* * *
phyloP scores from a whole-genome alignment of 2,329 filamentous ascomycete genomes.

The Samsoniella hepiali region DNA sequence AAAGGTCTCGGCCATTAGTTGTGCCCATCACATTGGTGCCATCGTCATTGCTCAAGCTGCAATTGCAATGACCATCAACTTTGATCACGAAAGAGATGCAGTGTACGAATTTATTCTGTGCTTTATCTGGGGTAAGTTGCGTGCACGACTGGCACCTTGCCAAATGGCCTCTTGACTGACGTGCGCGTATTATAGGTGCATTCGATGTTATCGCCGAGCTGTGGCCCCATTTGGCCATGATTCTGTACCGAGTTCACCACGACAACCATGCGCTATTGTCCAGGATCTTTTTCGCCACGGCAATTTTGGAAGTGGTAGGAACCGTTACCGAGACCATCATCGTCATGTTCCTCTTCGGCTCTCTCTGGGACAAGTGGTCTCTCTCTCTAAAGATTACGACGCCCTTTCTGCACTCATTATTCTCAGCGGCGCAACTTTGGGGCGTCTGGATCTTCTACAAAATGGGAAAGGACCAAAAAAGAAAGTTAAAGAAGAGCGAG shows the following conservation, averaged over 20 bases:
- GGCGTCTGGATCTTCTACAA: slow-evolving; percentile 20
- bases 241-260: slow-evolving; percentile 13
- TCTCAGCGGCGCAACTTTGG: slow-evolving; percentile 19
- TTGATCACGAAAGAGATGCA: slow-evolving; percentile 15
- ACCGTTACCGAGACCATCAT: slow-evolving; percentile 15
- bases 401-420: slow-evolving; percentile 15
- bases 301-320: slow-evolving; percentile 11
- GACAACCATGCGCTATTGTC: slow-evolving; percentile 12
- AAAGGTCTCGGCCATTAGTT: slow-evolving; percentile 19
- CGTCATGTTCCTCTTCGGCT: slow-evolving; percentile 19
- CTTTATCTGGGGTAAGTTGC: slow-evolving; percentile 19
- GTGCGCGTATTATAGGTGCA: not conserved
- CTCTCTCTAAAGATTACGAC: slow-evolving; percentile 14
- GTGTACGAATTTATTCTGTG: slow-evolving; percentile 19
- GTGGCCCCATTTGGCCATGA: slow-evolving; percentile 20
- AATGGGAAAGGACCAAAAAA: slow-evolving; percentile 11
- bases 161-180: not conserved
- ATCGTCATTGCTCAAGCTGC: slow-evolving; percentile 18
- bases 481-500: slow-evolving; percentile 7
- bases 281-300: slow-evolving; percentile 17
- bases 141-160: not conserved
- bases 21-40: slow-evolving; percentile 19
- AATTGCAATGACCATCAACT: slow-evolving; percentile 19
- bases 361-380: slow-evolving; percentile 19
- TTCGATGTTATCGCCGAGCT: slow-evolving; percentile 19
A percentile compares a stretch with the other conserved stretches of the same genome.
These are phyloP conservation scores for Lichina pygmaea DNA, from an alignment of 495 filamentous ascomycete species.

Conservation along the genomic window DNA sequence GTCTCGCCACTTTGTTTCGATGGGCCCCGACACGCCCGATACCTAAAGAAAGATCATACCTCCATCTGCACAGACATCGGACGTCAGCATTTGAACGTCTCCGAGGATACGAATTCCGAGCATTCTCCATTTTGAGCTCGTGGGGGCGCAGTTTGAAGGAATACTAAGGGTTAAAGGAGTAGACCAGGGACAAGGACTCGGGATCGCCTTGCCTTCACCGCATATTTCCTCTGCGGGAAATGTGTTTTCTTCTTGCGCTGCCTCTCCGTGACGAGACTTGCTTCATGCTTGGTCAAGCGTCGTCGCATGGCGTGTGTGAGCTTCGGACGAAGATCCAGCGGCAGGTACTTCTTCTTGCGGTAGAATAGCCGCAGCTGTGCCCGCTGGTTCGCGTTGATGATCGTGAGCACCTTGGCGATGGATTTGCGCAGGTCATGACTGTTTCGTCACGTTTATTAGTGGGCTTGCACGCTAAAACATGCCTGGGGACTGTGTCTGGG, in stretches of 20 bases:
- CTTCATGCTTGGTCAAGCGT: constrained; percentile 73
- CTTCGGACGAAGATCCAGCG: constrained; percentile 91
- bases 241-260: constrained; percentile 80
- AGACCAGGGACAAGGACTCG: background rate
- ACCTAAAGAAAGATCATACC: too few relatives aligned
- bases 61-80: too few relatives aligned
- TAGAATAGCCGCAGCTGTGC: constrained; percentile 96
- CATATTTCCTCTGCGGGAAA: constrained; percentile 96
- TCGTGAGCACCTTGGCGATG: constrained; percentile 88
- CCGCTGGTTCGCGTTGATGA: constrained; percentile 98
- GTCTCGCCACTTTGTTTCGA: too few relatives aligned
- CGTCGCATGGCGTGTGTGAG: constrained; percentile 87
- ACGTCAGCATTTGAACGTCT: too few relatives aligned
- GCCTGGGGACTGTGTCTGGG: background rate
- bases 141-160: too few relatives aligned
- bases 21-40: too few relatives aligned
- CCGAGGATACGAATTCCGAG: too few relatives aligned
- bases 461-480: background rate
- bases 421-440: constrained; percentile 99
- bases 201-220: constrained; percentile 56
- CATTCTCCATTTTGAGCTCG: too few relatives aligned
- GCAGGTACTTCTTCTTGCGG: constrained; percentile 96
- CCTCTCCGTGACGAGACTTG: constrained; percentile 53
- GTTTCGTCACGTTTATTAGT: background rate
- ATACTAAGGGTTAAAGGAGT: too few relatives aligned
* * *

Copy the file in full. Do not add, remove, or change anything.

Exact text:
phyloP scores from a whole-genome alignment of 2,329 filamentous ascomycete genomes.

The Samsoniella hepiali region DNA sequence AAAGGTCTCGGCCATTAGTTGTGCCCATCACATTGGTGCCATCGTCATTGCTCAAGCTGCAATTGCAATGACCATCAACTTTGATCACGAAAGAGATGCAGTGTACGAATTTATTCTGTGCTTTATCTGGGGTAAGTTGCGTGCACGACTGGCACCTTGCCAAATGGCCTCTTGACTGACGTGCGCGTATTATAGGTGCATTCGATGTTATCGCCGAGCTGTGGCCCCATTTGGCCATGATTCTGTACCGAGTTCACCACGACAACCATGCGCTATTGTCCAGGATCTTTTTCGCCACGGCAATTTTGGAAGTGGTAGGAACCGTTACCGAGACCATCATCGTCATGTTCCTCTTCGGCTCTCTCTGGGACAAGTGGTCTCTCTCTCTAAAGATTACGACGCCCTTTCTGCACTCATTATTCTCAGCGGCGCAACTTTGGGGCGTCTGGATCTTCTACAAAATGGGAAAGGACCAAAAAAGAAAGTTAAAGAAGAGCGAG shows the following conservation, averaged over 20 bases:
- GGCGTCTGGATCTTCTACAA: slow-evolving; percentile 20
- bases 241-260: slow-evolving; percentile 13
- TCTCAGCGGCGCAACTTTGG: slow-evolving; percentile 19
- TTGATCACGAAAGAGATGCA: slow-evolving; percentile 15
- ACCGTTACCGAGACCATCAT: slow-evolving; percentile 15
- bases 401-420: slow-evolving; percentile 15
- bases 301-320: slow-evolving; percentile 11
- GACAACCATGCGCTATTGTC: slow-evolving; percentile 12
- AAAGGTCTCGGCCATTAGTT: slow-evolving; percentile 19
- CGTCATGTTCCTCTTCGGCT: slow-evolving; percentile 19
- CTTTATCTGGGGTAAGTTGC: slow-evolving; percentile 19
- GTGCGCGTATTATAGGTGCA: not conserved
- CTCTCTCTAAAGATTACGAC: slow-evolving; percentile 14
- GTGTACGAATTTATTCTGTG: slow-evolving; percentile 19
- GTGGCCCCATTTGGCCATGA: slow-evolving; percentile 20
- AATGGGAAAGGACCAAAAAA: slow-evolving; percentile 11
- bases 161-180: not conserved
- ATCGTCATTGCTCAAGCTGC: slow-evolving; percentile 18
- bases 481-500: slow-evolving; percentile 7
- bases 281-300: slow-evolving; percentile 17
- bases 141-160: not conserved
- bases 21-40: slow-evolving; percentile 19
- AATTGCAATGACCATCAACT: slow-evolving; percentile 19
- bases 361-380: slow-evolving; percentile 19
- TTCGATGTTATCGCCGAGCT: slow-evolving; percentile 19
A percentile compares a stretch with the other conserved stretches of the same genome.
These are phyloP conservation scores for Lichina pygmaea DNA, from an alignment of 495 filamentous ascomycete species.

Conservation along the genomic window DNA sequence GTCTCGCCACTTTGTTTCGATGGGCCCCGACACGCCCGATACCTAAAGAAAGATCATACCTCCATCTGCACAGACATCGGACGTCAGCATTTGAACGTCTCCGAGGATACGAATTCCGAGCATTCTCCATTTTGAGCTCGTGGGGGCGCAGTTTGAAGGAATACTAAGGGTTAAAGGAGTAGACCAGGGACAAGGACTCGGGATCGCCTTGCCTTCACCGCATATTTCCTCTGCGGGAAATGTGTTTTCTTCTTGCGCTGCCTCTCCGTGACGAGACTTGCTTCATGCTTGGTCAAGCGTCGTCGCATGGCGTGTGTGAGCTTCGGACGAAGATCCAGCGGCAGGTACTTCTTCTTGCGGTAGAATAGCCGCAGCTGTGCCCGCTGGTTCGCGTTGATGATCGTGAGCACCTTGGCGATGGATTTGCGCAGGTCATGACTGTTTCGTCACGTTTATTAGTGGGCTTGCACGCTAAAACATGCCTGGGGACTGTGTCTGGG, in stretches of 20 bases:
- CTTCATGCTTGGTCAAGCGT: constrained; percentile 73
- CTTCGGACGAAGATCCAGCG: constrained; percentile 91
- bases 241-260: constrained; percentile 80
- AGACCAGGGACAAGGACTCG: background rate
- ACCTAAAGAAAGATCATACC: too few relatives aligned
- bases 61-80: too few relatives aligned
- TAGAATAGCCGCAGCTGTGC: constrained; percentile 96
- CATATTTCCTCTGCGGGAAA: constrained; percentile 96
- TCGTGAGCACCTTGGCGATG: constrained; percentile 88
- CCGCTGGTTCGCGTTGATGA: constrained; percentile 98
- GTCTCGCCACTTTGTTTCGA: too few relatives aligned
- CGTCGCATGGCGTGTGTGAG: constrained; percentile 87
- ACGTCAGCATTTGAACGTCT: too few relatives aligned
- GCCTGGGGACTGTGTCTGGG: background rate
- bases 141-160: too few relatives aligned
- bases 21-40: too few relatives aligned
- CCGAGGATACGAATTCCGAG: too few relatives aligned
- bases 461-480: background rate
- bases 421-440: constrained; percentile 99
- bases 201-220: constrained; percentile 56
- CATTCTCCATTTTGAGCTCG: too few relatives aligned
- GCAGGTACTTCTTCTTGCGG: constrained; percentile 96
- CCTCTCCGTGACGAGACTTG: constrained; percentile 53
- GTTTCGTCACGTTTATTAGT: background rate
- ATACTAAGGGTTAAAGGAGT: too few relatives aligned